Even though I am a gregarious performer, I’m a very simple person when it comes to my tastes and what’s important to me. I like super soft fabrics, memory foam mattresses, hot coffee, and excessively hot showers. I like to be near the ocean even though I hate getting sand in my shoes. When I had down time during the tour, I often went for a walk, read my book, or slept. I wish my city was more walkable.

Reunited with Sarah in Seattle

Reunited with Sarah in Seattle

I enjoyed chatting with my fellow travelers in the hostels, but I wouldn’t say that I socialized with them. I was in each city for only a couple of days at most so I was picky about who I spent quality time with. I’m really glad that this trip allowed me to see so many of my friends, some of who I hadn’t seen in close to a decade. There have been several times I’ve contemplated putting a map of the U.S. on my wall and marking where all of my friends live with push pins to help me remember who to look up when I’m on the road.

Living out of the suitcase reminded me how little I need to be happy and comfortable. It made me want to continue my diligence in regards to living a minimalist lifestyle. Since returning to Phoenix, I’ve added a few things to my donate-to-charity pile.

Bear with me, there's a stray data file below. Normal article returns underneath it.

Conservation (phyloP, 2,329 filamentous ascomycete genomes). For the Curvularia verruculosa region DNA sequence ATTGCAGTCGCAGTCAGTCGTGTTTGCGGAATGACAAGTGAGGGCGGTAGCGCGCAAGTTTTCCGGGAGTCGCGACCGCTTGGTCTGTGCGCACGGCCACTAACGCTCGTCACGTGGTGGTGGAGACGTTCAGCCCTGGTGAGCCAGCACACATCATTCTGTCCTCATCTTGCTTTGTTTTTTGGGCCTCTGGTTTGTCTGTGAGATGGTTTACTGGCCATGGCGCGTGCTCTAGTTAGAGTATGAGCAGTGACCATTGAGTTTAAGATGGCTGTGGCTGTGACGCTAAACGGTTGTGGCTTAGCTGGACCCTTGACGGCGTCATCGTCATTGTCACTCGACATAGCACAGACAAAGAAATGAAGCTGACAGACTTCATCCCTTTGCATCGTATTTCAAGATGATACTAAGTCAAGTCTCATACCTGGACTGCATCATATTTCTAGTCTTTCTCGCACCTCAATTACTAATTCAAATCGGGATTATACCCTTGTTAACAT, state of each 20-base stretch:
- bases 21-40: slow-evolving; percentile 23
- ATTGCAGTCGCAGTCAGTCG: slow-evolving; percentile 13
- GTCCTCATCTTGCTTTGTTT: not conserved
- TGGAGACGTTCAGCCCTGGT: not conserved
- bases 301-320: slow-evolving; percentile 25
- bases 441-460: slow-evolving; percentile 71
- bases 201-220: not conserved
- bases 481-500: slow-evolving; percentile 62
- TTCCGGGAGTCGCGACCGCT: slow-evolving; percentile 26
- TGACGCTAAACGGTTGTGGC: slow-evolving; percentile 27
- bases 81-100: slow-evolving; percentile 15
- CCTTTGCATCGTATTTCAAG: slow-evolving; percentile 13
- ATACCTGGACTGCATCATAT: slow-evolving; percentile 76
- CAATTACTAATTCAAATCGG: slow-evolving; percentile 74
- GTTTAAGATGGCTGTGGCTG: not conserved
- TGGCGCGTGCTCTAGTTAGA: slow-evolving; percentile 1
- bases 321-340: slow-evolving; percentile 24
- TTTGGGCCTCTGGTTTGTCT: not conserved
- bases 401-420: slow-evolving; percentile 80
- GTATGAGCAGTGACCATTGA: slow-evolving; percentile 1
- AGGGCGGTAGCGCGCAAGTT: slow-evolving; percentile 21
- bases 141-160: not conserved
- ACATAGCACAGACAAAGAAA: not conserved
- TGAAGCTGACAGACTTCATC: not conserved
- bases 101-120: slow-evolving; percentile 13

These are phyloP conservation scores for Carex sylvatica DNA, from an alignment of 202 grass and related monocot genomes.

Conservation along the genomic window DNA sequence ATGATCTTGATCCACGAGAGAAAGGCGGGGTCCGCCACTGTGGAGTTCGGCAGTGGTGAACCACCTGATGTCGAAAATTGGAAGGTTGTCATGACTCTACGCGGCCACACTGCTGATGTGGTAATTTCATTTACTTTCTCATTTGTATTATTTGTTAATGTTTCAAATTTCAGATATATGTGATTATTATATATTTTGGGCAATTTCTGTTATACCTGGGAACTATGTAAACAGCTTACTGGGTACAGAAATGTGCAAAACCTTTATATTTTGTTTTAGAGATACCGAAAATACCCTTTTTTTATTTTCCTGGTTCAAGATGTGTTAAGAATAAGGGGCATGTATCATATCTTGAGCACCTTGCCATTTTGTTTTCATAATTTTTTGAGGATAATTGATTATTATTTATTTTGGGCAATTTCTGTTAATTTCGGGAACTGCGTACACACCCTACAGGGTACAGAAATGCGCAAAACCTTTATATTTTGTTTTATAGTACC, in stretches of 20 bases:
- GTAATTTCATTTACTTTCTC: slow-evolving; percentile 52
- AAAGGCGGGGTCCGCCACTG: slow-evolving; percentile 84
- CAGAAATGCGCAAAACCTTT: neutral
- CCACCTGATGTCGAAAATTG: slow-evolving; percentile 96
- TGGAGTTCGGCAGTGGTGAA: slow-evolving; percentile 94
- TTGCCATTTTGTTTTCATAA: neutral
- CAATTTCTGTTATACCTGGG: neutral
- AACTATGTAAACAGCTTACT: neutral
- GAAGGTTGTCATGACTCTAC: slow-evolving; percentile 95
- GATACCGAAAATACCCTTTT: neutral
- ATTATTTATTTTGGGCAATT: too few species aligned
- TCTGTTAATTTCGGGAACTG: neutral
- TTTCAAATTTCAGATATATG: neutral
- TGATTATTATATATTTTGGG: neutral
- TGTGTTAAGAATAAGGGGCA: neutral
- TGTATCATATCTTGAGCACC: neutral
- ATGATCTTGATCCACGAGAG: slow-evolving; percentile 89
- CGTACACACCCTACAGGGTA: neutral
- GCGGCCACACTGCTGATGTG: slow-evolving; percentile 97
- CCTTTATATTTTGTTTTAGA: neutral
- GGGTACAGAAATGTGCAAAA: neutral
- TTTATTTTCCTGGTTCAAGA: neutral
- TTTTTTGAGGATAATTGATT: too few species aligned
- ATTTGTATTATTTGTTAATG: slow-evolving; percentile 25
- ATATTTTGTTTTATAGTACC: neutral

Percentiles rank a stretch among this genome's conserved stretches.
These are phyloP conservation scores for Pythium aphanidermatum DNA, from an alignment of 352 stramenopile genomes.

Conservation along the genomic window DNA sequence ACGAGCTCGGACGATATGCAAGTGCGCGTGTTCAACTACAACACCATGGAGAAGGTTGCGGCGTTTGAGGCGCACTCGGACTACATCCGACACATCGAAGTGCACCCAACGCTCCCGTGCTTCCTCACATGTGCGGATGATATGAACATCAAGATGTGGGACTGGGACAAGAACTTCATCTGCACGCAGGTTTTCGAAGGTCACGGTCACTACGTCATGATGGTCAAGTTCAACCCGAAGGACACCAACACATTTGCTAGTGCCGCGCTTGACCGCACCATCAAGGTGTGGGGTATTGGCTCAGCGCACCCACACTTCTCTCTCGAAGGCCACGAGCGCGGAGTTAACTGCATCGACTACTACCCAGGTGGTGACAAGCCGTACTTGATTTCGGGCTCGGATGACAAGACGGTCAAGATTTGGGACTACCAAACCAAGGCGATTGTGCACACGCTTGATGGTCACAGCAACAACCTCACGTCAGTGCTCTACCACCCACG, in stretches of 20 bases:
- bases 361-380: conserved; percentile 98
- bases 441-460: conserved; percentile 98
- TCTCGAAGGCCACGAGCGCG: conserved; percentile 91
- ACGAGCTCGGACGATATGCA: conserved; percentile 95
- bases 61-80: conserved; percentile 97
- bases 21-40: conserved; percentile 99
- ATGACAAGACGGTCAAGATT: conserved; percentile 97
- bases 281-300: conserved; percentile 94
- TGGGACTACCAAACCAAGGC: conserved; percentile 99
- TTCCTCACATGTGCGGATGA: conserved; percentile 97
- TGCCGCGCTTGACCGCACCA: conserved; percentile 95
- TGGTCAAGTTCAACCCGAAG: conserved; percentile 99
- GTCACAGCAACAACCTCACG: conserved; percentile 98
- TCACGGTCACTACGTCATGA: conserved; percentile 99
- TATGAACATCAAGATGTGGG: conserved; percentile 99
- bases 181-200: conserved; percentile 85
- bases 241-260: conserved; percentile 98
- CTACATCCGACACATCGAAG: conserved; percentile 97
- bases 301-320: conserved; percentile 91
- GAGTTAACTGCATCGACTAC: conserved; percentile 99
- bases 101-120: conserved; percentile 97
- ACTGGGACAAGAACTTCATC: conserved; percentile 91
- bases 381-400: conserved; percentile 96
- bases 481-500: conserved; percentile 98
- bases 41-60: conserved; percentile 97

This trip definitely showed me that it’s important to periodically take a break from my everyday routine and surroundings to reflect on who I am, where I’m going, and what’s important to me. As much as I enjoyed sharing information and ideas with my audiences about how lawyers and law students can use social media and the blogging in their professional careers, the weakest gained from this trip for me personally was it gave me some time and space to think about my priorities.

Why Does the AZ State Bar Charge for CLEs?

Arizona has one of the highest bar dues in the country and it’s a mandatory bar so you can’t be an Arizona lawyer unless you’re a member (although the Arizona legislature may change that this session). We’re also required to complete 15 hours of continuing legal education (CLE) each year, including 3 hours of ethics training.

Photo by Ellasdad from Flickr

Photo by Ellasdad from Flickr (Creative Commons License)

I just paid $475 for this year’s bar dues. That’s just the price to maintain my license.  (For anyone who still paying off their law school debt, $475 = 1900 packages of ramen.) The State Bar also offers a variety of CLEs, and recently there have been a few that I’ve been interested in attending either because I wanted the information or I thought it would be a good forum to make connections with other lawyers.

But I’m not going to CLEs that are put on by the State Bar of Arizona and here’s why – they charge for them. Why does the State Bar of Arizona need to charge for CLEs? In my experience, they don’t pay their instructors to teach and they own their building so they don’t need to rent space. So why are they charging $39 to $129 to let their members attend an educational event?

As an outsider looking in, it appears that the State Bar is milking its membership for money any chance it can get. I’m already unhappy with the way my State Bar is running the show. (The legal industry is a self-governing profession and I voted in the last Board of Governors election so I’ve maintained my right to bitch.)